From Middle English feynen, feinen, borrowed from Old French feindre (“to pretend”), from Latin fingere (“to form, shape, invent”), ultimately from Proto-Indo-European *dʰeyǵʰ- (“to mold”). Compare French feignant (present participle of feindre, literally “feigning”). Also compare feint and fiction.
- IPA(key): /feɪn/
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- Rhymes: -eɪn
- Homophones: fane, foehn, fain (archaic)
- To make a false show or pretence of; to counterfeit or simulate.
- The pupil feigned sickness on the day of his exam.
- They feigned her signature on the cheque.
- 1559, William Shakespeare, As You Like It, III.iii.18-21:
- [T]he truest poetry is the most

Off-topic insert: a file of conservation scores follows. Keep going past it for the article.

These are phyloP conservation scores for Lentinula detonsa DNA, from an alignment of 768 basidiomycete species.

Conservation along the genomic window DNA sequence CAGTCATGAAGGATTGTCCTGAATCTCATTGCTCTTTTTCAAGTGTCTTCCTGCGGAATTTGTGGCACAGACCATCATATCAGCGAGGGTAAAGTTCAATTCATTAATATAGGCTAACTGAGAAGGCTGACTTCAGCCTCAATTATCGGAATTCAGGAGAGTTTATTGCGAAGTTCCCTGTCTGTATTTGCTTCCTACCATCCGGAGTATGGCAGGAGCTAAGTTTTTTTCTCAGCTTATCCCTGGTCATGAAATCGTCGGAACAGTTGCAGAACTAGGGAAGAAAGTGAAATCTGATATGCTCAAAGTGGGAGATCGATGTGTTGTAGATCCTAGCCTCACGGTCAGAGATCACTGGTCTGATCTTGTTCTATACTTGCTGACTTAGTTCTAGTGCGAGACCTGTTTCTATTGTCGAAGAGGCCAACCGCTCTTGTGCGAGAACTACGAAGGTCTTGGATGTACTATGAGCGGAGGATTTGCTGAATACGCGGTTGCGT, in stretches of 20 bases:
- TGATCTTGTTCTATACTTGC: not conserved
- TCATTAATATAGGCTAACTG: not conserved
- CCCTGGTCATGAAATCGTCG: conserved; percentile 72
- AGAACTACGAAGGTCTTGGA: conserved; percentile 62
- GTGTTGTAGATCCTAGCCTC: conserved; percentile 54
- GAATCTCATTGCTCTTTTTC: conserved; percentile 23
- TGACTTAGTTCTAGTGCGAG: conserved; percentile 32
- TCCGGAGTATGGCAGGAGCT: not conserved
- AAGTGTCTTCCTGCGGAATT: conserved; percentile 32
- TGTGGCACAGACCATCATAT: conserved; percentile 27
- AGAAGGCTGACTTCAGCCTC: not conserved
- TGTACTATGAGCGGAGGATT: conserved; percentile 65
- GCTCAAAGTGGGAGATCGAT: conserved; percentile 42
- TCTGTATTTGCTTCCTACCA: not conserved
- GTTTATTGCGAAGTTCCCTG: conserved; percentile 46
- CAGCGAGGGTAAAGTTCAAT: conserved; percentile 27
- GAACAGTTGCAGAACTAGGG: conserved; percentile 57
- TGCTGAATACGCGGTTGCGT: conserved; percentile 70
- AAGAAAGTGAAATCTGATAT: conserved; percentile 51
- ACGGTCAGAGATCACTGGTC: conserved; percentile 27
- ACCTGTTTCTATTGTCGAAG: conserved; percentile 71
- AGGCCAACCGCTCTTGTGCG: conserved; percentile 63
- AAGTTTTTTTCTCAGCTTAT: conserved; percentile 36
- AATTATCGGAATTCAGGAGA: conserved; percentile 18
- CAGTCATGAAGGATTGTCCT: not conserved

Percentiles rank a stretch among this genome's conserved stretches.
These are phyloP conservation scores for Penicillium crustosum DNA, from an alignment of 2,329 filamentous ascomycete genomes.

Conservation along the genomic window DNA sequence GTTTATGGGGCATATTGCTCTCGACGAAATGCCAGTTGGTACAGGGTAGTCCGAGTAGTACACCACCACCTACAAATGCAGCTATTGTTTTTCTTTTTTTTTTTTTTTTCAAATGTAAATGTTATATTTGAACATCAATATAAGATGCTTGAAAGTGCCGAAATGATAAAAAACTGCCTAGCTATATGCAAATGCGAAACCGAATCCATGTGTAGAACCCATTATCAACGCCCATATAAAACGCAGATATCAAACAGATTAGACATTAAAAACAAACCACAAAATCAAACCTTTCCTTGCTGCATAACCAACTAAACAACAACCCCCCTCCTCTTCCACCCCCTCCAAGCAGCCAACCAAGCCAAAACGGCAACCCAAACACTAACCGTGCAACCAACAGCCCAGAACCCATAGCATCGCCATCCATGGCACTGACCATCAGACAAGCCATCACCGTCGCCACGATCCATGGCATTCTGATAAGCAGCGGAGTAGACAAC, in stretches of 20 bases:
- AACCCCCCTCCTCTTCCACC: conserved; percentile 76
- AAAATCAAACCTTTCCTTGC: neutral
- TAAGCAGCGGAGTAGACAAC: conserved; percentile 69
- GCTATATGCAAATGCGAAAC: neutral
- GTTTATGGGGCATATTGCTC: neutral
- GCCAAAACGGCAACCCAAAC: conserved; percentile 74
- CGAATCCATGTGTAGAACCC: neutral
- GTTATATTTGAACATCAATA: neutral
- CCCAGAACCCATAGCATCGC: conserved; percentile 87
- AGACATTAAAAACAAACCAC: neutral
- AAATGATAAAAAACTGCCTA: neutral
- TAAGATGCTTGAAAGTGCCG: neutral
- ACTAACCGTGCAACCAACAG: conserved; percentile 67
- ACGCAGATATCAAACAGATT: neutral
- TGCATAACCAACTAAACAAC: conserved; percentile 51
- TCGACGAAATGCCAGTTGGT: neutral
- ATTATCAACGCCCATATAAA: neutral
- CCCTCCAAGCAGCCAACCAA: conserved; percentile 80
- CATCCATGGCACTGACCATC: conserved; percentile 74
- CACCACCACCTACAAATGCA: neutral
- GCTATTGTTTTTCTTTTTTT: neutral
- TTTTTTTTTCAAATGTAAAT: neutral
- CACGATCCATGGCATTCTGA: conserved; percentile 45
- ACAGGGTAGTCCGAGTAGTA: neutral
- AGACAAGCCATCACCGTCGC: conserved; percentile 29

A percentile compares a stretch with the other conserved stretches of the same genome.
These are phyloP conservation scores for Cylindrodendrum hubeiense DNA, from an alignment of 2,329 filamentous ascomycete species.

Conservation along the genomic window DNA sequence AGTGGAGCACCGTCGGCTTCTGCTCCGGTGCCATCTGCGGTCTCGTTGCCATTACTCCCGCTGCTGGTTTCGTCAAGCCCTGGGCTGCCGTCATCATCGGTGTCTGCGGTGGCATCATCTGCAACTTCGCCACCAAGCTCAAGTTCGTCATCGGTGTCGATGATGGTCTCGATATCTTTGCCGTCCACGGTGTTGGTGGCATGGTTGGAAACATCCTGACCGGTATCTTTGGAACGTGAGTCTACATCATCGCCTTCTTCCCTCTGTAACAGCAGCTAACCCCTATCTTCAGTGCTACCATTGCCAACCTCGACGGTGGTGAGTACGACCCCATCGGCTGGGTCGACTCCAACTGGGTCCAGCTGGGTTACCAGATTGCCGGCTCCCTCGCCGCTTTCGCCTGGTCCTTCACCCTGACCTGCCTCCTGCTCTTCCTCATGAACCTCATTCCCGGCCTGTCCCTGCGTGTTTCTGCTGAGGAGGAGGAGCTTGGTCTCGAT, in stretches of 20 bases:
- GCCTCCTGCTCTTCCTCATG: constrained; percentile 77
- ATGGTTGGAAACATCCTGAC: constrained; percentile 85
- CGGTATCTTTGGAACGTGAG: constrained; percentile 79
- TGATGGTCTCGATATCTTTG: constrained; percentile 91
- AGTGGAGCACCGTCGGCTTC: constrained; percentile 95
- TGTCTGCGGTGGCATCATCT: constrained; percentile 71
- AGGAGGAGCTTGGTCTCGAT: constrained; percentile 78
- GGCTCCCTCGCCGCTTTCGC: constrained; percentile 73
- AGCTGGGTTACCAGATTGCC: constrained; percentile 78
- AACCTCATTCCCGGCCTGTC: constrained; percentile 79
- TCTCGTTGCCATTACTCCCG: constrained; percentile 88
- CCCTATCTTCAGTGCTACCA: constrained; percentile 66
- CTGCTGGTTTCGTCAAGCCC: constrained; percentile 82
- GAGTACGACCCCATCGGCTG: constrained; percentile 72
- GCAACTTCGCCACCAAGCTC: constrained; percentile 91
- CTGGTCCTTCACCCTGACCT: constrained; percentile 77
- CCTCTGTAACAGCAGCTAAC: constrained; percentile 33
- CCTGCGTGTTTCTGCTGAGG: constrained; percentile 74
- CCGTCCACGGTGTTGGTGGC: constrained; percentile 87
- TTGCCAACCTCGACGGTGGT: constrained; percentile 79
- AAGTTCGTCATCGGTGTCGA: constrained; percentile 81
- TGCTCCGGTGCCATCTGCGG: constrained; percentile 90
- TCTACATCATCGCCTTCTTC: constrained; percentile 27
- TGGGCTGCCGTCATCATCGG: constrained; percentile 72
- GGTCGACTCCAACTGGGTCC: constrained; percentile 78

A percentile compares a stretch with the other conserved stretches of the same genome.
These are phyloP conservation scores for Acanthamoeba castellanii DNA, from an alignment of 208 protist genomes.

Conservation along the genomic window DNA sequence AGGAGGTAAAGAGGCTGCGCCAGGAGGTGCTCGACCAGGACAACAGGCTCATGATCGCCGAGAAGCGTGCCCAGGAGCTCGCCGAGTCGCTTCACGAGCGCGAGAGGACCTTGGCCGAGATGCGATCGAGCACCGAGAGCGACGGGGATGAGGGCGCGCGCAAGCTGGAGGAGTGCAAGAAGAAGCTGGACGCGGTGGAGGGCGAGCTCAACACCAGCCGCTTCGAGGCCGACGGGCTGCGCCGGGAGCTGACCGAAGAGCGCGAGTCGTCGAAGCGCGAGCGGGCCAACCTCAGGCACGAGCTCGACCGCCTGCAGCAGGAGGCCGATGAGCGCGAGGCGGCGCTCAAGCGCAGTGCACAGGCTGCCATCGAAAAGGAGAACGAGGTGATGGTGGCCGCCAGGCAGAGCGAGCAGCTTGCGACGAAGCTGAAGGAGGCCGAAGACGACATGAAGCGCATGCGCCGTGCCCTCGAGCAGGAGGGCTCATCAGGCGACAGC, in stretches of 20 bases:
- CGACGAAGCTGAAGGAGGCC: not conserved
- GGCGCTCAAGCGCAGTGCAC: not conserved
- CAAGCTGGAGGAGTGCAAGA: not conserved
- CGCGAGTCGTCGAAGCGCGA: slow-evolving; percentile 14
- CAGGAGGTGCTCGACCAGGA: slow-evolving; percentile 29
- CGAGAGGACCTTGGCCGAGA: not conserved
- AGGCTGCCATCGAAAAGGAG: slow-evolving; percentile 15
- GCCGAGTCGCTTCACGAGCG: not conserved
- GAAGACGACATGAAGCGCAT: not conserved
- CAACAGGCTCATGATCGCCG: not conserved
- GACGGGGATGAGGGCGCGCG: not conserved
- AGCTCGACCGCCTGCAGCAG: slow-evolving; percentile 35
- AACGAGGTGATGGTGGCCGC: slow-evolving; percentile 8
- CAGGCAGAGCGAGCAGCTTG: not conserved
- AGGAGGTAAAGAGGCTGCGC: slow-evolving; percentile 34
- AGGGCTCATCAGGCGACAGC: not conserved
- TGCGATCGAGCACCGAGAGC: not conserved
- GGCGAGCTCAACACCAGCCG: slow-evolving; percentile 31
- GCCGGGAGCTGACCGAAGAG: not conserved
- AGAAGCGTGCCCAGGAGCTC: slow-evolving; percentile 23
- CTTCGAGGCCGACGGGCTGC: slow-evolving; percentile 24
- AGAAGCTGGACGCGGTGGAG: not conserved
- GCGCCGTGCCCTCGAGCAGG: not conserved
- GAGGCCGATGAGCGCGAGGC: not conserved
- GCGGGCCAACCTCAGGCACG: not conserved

- feigning, and lovers are given to poetry, and what
- they swear in poetry may be said as lovers they do
- To imagine; to invent; to pretend to do something.
- He feigned that he had gone home at the appointed time.
- '1511, King James Translators, Nehemiah 5:8:
- Then I sent unto him, saying, There are no such things done as thou sayest, but thou feignest them out of thine own heart.
- To make an action as if doing one thing, but actually doing another, for example to trick an opponent.
- 14 August 2013, Daniel Taylor, “Rickie Lambert's debut goal gives England victory over Scotland”, in The Guardian:
- To hide or conceal.
- Jessica feigned the fact that she had not done her homework.